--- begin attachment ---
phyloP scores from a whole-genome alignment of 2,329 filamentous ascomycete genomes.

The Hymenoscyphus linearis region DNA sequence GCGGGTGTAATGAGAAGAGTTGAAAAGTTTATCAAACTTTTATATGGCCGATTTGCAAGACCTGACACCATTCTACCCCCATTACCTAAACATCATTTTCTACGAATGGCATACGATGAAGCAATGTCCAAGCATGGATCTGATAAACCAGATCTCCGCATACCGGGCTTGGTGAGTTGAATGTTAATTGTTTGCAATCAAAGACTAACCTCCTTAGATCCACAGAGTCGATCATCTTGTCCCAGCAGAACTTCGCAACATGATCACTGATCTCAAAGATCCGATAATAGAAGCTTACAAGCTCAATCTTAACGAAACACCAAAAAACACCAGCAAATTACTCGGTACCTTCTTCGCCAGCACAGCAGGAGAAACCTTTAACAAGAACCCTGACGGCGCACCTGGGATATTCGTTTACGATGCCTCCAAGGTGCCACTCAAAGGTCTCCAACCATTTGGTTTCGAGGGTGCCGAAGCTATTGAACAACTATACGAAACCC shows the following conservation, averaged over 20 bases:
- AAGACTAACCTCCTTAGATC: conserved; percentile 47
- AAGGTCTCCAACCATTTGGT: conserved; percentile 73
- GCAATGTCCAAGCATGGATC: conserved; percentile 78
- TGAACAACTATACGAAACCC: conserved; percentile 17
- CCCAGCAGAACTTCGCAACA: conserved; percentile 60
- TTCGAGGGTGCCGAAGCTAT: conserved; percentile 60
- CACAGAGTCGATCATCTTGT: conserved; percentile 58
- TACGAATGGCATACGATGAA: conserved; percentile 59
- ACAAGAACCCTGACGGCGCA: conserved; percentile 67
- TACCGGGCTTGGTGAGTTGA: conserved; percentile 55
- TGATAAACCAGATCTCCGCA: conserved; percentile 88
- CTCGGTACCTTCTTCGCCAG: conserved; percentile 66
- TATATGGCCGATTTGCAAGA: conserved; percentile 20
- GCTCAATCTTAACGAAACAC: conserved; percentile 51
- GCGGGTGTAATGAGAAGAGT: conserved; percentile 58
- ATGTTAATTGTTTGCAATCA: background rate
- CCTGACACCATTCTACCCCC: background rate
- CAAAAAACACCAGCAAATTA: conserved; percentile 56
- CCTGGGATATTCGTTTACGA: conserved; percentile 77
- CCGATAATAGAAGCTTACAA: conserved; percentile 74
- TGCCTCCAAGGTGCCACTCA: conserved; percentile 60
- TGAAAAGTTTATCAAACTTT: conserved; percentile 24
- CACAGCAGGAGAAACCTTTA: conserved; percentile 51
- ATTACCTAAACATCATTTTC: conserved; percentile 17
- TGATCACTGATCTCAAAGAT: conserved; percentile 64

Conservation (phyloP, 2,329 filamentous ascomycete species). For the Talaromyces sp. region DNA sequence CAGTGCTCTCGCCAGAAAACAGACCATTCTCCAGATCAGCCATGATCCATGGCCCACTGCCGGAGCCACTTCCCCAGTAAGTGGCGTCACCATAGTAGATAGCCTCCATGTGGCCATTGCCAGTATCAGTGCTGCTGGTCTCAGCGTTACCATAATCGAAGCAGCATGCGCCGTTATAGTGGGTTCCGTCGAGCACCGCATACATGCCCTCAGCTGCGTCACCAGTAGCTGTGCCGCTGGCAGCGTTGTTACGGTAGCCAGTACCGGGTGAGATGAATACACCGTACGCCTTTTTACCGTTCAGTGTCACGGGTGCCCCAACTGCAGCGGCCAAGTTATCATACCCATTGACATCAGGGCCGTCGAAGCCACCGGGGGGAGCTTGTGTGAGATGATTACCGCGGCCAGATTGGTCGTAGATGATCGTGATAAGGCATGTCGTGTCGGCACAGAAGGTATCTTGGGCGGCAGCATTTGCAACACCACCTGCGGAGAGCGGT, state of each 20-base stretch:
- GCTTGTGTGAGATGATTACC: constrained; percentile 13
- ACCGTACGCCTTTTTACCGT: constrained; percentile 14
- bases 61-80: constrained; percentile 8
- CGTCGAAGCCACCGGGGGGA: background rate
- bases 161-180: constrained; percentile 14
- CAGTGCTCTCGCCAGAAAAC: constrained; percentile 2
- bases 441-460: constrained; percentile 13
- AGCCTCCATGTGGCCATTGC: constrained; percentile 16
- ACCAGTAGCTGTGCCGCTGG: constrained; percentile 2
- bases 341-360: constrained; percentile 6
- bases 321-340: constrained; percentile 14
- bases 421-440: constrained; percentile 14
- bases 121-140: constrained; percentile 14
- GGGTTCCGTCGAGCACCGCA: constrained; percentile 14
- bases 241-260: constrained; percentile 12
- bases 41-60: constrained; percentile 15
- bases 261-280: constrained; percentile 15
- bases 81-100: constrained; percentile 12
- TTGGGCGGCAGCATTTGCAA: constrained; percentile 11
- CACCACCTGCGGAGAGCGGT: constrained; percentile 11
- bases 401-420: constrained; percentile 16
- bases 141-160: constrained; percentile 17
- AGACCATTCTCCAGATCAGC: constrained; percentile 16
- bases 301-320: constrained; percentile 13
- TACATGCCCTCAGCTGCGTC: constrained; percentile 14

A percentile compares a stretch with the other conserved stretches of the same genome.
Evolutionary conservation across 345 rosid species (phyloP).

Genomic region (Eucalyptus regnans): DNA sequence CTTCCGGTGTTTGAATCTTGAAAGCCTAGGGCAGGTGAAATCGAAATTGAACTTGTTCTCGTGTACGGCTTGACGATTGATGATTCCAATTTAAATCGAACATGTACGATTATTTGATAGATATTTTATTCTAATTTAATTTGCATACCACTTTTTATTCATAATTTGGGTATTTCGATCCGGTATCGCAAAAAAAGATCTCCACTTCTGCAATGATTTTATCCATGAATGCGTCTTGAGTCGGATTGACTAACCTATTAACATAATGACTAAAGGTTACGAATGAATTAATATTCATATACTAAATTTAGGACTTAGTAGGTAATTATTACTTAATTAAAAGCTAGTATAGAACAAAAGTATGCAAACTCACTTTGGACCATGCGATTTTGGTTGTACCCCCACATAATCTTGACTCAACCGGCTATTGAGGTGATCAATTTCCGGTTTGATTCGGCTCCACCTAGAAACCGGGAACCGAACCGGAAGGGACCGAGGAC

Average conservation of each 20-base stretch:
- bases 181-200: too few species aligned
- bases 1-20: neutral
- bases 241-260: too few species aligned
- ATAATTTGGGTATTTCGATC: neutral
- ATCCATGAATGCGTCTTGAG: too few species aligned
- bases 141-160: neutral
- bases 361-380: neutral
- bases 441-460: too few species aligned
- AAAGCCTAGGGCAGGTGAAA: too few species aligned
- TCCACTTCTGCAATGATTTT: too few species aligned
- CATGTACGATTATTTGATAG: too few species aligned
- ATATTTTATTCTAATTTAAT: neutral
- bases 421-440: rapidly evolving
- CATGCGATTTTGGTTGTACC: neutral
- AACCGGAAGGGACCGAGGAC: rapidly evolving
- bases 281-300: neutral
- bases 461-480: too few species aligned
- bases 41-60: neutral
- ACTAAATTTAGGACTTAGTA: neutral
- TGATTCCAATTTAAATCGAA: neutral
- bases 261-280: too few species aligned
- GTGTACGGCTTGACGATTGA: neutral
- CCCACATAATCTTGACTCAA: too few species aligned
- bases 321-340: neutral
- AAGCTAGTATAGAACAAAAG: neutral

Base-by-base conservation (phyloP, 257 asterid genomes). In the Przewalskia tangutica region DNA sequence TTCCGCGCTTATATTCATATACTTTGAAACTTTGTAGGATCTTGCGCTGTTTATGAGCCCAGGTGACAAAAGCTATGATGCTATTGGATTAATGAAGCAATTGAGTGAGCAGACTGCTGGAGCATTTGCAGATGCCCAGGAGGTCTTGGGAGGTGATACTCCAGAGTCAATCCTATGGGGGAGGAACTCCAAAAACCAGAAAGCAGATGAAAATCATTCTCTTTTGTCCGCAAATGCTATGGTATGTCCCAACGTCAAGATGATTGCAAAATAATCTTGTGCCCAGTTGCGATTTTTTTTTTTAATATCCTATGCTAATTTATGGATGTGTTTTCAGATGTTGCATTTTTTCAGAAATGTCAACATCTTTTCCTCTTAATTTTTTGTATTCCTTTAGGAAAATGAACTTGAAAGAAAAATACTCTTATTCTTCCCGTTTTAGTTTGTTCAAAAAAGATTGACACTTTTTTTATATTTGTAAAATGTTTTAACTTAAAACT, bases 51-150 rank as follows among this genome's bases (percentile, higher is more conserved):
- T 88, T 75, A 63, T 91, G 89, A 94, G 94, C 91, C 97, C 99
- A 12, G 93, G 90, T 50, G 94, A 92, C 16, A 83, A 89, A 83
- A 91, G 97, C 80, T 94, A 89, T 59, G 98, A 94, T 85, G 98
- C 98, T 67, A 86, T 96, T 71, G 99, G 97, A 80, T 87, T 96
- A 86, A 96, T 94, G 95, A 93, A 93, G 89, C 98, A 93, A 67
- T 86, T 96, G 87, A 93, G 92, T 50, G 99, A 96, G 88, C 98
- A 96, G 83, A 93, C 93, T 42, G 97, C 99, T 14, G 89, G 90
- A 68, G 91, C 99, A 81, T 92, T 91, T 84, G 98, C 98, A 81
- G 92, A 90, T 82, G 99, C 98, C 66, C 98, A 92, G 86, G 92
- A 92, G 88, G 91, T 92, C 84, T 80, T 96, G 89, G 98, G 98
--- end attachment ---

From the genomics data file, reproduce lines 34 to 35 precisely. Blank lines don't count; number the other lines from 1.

- CAGTGCTCTCGCCAGAAAAC: constrained; percentile 2
- bases 441-460: constrained; percentile 13